Understanding the Field
This blog post was contributed by Ifeyinwa Egwaoje Madu , one of the fifteen Young Champions of Maternal Health chosen by Ashoka and the Maternal Health Task Force at EngenderHealth. She will be blogging about her experience every month, and you can learn more about her, the other Young Champions, and the program here.
Volunteers are people who can be of extraordinary value to not-for-profit organizations in an extraordinary range of ways. But just because people feel that you have a great idea is not enough for them to volunteer in your organization. People often volunteer because they get something in return. It might be smiles, recognition, a free meal or satisfaction, or the feeling that they are contributing something. Recognizing this fact and keeping alive the concept of reciprocity will help volunteers move from “oh that’s a good idea” to “I will love to be a part of this project”. I learnt this in my work with the North East Mississippi Birthing Project and have applied it while I was putting together my Advisory team last month. Though I had challenges, helping the people realize the value it brings and finding a common ground has helped me build a solid team.
Unlike volunteers, not everyone you come across will be of value to actualizing your vision. In working with the Birthing Project, I have experienced the strains and setbacks that come with working with people who do not believe in your vision. In implementing one’s idea you have to surround yourself with the people who believe in your vision and are willing to give constructive criticism. Over the last six months, the Birthing Project had on staff people who did not necessarily believe in achieving the organization’s stated objectives, but saw their jobs as a means to another pay cheque. Even though my mentor understood the consequence of this, she still tried to help these staff members understand the essence of the organization as one that was founded to support pregnant women.In the month of March having tried several times to help these staff members shift ground, she finally decided to let them go. Though painful, it is important to understand that it is okay to let some staff go so that the organization can grow.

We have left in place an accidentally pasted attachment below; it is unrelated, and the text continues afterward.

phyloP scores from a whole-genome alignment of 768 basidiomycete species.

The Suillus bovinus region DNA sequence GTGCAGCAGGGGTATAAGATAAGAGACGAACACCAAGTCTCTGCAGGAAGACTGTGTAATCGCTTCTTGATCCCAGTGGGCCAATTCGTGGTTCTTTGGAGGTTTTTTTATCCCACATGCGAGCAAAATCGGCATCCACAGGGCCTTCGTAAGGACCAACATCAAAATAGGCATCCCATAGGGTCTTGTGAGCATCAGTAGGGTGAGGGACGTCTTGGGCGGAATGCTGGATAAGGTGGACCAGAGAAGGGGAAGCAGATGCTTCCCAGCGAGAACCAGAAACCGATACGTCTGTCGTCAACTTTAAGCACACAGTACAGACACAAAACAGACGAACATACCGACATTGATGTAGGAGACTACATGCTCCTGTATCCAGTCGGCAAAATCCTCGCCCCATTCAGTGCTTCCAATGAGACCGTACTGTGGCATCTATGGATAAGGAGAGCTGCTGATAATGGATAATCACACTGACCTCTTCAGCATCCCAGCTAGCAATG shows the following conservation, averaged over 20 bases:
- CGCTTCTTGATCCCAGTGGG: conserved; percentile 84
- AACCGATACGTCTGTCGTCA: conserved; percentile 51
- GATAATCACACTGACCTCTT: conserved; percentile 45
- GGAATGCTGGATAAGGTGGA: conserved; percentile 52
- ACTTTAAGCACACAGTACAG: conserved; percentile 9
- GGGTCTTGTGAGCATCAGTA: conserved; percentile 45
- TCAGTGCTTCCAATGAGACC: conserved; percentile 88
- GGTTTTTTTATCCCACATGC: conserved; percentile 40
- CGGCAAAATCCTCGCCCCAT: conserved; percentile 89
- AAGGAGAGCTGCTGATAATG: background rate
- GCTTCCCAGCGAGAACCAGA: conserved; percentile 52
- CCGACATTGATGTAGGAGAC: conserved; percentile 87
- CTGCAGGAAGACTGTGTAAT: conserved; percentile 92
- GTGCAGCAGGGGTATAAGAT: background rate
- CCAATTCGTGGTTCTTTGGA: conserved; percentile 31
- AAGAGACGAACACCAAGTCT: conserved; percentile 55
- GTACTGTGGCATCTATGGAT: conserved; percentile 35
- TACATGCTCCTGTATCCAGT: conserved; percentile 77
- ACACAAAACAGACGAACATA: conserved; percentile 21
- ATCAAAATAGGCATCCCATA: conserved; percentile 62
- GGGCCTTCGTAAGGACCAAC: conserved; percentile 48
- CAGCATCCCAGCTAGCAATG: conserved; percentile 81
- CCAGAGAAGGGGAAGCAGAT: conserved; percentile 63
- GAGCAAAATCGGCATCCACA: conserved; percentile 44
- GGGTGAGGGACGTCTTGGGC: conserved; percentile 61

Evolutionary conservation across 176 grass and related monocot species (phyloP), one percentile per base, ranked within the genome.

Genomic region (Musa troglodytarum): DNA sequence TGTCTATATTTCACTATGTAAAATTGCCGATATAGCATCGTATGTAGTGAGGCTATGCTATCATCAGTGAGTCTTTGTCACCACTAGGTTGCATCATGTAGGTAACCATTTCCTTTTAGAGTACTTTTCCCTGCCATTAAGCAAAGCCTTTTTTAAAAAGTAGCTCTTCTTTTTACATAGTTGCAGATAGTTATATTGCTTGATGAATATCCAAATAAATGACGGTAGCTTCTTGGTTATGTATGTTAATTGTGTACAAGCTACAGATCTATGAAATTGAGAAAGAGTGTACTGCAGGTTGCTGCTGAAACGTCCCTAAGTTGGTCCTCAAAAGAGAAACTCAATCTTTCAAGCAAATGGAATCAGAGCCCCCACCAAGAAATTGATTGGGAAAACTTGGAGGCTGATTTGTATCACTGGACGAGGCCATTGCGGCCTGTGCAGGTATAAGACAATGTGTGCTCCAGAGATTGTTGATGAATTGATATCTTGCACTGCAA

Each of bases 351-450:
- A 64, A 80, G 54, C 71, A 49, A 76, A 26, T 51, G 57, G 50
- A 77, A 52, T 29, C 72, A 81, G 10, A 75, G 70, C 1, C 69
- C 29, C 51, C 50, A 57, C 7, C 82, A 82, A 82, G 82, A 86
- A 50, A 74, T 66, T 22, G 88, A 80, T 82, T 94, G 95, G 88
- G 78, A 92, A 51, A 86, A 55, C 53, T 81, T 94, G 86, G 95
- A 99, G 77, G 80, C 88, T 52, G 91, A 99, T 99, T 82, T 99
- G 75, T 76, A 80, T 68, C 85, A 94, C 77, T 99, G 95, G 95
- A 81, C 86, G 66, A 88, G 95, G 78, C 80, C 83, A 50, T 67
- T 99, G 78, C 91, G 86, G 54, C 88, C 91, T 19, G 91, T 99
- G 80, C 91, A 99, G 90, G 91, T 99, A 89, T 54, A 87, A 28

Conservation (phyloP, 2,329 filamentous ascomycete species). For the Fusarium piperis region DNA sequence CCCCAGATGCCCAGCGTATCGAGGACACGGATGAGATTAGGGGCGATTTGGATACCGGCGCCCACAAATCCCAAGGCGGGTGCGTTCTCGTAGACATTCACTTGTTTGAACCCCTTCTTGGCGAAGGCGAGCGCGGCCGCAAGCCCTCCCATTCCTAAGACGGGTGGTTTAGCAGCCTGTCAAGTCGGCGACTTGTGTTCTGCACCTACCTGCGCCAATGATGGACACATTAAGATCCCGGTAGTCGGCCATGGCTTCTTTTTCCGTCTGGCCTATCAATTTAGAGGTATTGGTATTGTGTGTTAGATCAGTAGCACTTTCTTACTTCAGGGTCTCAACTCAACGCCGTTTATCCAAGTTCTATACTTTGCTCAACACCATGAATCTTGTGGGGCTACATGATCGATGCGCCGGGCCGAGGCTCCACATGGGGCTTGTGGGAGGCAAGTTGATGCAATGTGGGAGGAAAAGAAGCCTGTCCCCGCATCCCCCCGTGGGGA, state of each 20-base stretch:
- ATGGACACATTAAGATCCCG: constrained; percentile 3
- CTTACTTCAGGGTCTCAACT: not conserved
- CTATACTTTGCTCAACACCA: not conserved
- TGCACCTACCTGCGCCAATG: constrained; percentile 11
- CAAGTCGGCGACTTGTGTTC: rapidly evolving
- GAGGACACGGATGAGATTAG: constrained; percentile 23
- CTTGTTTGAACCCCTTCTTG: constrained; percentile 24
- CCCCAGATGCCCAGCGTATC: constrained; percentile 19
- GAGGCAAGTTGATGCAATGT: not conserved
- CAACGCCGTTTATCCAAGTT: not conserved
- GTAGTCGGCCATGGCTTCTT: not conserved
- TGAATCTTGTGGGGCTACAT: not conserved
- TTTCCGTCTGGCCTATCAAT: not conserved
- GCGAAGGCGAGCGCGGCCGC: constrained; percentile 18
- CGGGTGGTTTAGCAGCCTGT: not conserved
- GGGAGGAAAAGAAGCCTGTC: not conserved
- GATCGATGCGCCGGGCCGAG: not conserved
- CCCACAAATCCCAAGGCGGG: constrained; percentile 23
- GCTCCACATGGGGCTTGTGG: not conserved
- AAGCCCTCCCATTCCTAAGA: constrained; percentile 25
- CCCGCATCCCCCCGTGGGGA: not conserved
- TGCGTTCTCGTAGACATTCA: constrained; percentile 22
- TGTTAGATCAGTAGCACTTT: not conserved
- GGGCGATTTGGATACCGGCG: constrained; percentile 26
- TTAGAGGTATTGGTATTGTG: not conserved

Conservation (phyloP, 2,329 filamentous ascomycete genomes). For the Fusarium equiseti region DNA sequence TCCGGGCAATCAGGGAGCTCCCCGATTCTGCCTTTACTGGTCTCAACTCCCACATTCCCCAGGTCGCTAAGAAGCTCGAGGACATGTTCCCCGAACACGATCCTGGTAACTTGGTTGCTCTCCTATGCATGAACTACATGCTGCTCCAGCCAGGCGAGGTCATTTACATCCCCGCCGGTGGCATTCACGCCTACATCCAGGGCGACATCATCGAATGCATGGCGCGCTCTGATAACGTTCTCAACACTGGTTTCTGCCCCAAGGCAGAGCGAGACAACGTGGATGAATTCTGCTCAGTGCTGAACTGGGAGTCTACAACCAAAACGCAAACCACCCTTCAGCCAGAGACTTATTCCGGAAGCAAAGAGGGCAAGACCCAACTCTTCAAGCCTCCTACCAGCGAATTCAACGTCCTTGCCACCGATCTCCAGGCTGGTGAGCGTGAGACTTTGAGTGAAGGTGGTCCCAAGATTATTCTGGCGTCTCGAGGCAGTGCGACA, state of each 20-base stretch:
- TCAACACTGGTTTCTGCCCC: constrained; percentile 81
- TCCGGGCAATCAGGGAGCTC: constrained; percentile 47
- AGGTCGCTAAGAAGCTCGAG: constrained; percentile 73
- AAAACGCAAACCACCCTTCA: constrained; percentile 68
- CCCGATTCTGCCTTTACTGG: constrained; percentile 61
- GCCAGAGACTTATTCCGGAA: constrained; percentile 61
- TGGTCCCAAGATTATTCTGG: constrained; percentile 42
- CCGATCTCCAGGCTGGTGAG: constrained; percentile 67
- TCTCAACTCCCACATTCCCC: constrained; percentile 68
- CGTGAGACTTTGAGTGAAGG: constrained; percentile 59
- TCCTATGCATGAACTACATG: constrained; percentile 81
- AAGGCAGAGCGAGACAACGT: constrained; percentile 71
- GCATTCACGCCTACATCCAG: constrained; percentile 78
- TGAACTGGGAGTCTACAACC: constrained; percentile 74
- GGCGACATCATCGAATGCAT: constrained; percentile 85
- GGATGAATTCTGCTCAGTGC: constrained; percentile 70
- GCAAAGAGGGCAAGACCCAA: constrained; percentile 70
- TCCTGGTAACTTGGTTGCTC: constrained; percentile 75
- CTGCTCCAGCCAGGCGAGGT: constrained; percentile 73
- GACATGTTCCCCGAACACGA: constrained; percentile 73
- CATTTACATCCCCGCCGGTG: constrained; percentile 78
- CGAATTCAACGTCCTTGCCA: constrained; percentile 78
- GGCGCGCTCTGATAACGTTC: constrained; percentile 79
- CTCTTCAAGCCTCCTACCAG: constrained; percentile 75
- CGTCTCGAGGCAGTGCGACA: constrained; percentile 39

In the past months I have been so immersed in my work that my family has become secondary in my list of priorities. I have become so deeply entrenched in helping other people deal with some social and cultural challenges that my family have had to put up with enduring my absence from home. I have learnt in my work with Kathryn Hall-Trujillo that you need to create a balance. Only when you do this, will you benefit from and share in the joy and succor that you bring into the lives of others. My husband left for Europe in 2007 and had been gone for three years while I held forth with our children. He went home to visit during the last Christmas holiday, but I had come to the United States for the Young Champions Program. Though I was sad about it, I decided to take some time off and attend to my marital duties as a wife. In March I embarked on a love journey to Italy to see my heartthrob that I had not seen in four years. In Italy, I visited Venice and Mirandola and spent some time with my husband.
Coming back to New Orleans, in a bid to build my network and liaise with other social entrepreneurs, I participated in “Be the Change 2011”, a celebration of social entrepreneurs, organized by Social Entrepreneurs of New Orleans (SENO). SENO believes in harnessing the power of local diversity and the new participatory mentality to launch problem solvers into action.
I am gathering knowledge, building my capacity, experiencing challenges, and gaining support. Very soon all these will be put to good use and I will be glad I was selected as a Young Champion.